However in recent days two petitions have been started and circulated by the Sovereign Harbour Residents Association and circulated amongst Neighbourhood Panel committees, inviting people to vote against cycling on the both the seafront and around Sovereign Harbour. I share disappointment being expressed by some residents who don't feel that the SHRA have a mandate as an association to do this without consulting all residents more widely, indeed cycling has not been raised as a concern at either the last SHRA annual meeting in May this year or any I can remember before that. Indeed looking at the twitter feeds of those behind these petitions, it appears that this is more the personal view of a small number of people and I think it would have been more appropriate that if they felt so strongly about the subject, they launched the petitions as individuals rather than under the guises of the SHRA and through the Neighbourhood Panel.

As a Sovereign Ward Councillor I have worked very closely with the SHRA committee on a vast number of issues and I think that together we have achieved a great deal which has helped make Sovereign Harbour the wonderful place it is today with such a largely bright future. On this matter though I think it could have been handled better and I would urge them to reconsider withdrawing using their SHRA and Neighbourhood Panel positions to promote it until residents views can be more widely understood. I would far rather work with them to see that the decent majority of residents are not prevented from enjoying our beautiful surroundings and that a tiny mindless minority who may seek to spoil life for all are sent a strong message and dealt with firmly.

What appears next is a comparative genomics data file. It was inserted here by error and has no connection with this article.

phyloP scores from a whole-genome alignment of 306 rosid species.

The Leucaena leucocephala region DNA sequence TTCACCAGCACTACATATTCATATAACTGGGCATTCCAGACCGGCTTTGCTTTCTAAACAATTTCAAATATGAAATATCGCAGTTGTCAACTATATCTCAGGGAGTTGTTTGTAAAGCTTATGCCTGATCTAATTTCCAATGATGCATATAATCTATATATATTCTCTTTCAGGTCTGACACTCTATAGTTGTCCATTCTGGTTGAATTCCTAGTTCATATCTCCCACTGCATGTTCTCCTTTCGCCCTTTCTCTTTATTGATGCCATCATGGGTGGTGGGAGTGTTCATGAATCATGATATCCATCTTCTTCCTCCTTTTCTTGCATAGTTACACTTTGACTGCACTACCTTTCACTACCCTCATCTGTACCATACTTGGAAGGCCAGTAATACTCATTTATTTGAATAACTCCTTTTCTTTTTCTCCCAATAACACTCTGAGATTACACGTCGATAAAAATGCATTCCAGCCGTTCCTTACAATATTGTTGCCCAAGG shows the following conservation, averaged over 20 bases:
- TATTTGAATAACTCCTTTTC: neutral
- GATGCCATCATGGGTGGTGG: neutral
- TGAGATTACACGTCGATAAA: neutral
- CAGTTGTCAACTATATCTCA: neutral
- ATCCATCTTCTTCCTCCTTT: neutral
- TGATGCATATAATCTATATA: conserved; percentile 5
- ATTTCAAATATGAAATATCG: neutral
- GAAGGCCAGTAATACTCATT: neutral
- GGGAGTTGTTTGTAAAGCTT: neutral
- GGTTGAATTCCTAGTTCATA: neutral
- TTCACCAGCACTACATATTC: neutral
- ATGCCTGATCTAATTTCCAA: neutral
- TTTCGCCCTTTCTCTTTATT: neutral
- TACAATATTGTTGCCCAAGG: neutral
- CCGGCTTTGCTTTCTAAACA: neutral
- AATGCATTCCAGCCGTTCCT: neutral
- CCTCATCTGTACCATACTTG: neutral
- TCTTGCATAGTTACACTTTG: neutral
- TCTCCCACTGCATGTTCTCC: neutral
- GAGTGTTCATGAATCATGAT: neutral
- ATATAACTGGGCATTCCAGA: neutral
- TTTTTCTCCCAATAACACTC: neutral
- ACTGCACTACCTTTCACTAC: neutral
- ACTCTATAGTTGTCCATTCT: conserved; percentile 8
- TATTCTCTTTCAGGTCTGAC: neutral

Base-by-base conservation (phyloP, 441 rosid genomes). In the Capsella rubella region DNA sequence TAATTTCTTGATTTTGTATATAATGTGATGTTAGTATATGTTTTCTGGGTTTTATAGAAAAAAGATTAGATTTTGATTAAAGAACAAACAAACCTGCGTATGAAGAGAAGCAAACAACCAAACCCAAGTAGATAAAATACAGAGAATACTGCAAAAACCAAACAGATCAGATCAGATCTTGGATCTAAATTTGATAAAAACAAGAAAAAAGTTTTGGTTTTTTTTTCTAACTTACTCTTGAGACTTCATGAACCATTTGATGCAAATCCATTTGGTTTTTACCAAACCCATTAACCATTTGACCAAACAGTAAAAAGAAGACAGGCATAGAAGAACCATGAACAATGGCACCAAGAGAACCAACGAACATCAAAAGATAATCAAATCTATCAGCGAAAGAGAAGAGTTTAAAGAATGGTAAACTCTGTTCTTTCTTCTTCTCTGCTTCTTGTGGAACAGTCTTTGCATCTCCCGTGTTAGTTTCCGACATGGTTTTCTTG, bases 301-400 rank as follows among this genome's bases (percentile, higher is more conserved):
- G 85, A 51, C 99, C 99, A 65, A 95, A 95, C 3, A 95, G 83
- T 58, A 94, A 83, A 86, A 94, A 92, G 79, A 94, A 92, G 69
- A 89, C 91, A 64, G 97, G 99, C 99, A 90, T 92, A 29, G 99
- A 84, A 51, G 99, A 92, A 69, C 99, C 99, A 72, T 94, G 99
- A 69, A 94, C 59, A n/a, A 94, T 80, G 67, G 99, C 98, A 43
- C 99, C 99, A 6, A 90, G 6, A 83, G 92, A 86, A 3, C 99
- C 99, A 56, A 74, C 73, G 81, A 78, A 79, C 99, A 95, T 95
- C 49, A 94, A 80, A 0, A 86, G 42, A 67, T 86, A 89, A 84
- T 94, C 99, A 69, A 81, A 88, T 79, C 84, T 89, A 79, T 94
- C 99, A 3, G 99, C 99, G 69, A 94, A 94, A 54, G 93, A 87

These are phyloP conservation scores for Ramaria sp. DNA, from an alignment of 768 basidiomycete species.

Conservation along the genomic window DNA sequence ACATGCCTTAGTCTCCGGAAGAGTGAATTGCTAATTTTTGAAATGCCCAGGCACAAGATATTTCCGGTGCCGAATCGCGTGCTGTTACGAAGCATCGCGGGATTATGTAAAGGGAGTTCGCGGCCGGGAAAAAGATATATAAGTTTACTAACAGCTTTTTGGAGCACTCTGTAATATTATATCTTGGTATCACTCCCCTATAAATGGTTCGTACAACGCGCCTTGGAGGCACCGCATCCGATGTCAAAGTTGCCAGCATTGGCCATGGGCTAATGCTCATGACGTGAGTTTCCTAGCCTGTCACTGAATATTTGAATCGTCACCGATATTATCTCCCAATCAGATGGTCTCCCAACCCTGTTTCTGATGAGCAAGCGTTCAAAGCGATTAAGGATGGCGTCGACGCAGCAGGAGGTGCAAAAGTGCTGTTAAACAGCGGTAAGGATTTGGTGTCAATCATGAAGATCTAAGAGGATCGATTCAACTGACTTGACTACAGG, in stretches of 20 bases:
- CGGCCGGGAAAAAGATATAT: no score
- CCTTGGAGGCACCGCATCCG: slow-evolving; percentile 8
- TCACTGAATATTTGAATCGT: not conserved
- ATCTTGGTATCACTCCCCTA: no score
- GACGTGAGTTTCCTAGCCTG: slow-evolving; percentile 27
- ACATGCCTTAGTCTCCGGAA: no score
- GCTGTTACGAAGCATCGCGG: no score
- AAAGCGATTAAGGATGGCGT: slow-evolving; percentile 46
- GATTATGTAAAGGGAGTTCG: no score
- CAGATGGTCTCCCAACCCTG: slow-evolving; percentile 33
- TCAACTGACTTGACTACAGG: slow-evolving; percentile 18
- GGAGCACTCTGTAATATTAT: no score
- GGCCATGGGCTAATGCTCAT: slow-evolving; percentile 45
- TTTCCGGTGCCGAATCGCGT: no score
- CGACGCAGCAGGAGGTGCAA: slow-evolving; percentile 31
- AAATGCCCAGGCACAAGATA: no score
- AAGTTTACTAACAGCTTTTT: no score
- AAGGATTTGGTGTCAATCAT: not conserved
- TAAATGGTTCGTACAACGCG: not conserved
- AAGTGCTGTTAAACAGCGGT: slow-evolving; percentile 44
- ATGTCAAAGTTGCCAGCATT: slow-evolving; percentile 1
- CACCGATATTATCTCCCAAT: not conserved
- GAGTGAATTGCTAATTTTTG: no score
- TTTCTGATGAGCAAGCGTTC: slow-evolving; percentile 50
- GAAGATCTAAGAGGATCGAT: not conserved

Wednesday, 17 September 2014

Cllr Warner calls for crackdown on violent crime following spate of cycling related incidents

Following the relatively recent vote to begin the process of relaxing inadequate bye laws which prevent cycling on Eastbourne's seafront promenade, taken by a majority of Councillors on both sides of the chamber of Eastbourne Borough Council there has been a spate of violent crimes involving cyclists.

First the little girl who was knocked down near The Pier, after which the two cyclists involved sped away and only came forward to answer for their actions after being identified on seafront CCTV footage. Then last week an elderly gentlemen was badly beaten up following an autication with a thug on two wheels. Additionally there have been incidents where cyclists have come off worst against motorists.

Now I know that opinion is deeply divided on whether cyclists should be able to join pedestrians on our promenades but the fact remains, the bye law is still currently in place but it has done nothing to prevent innocent people becoming victims of violent crime. 

That is why during the full council meeting held earlier this evening, I called on fellow Councillors who serve on the JAG Committee (the Joint Action Group which brings representatives of the emergency services together with various agency partners) to work with the Community Safety Partnership to urgently draw up plans to crack down on this type of violent crime.

Regardless of whether the bye law is relaxed next year or not, I believe it is vital that the sense of community which the decent majority demonstrated is so alive and well in Eastbourne following the tragic Pier fire, is not threatened by a mindless minority of individuals who think it perfectly acceptable to treat others with such disrespect. I will be keeping up pressure for this minority to receive a very clear message, you are not welcome in Eastbourne!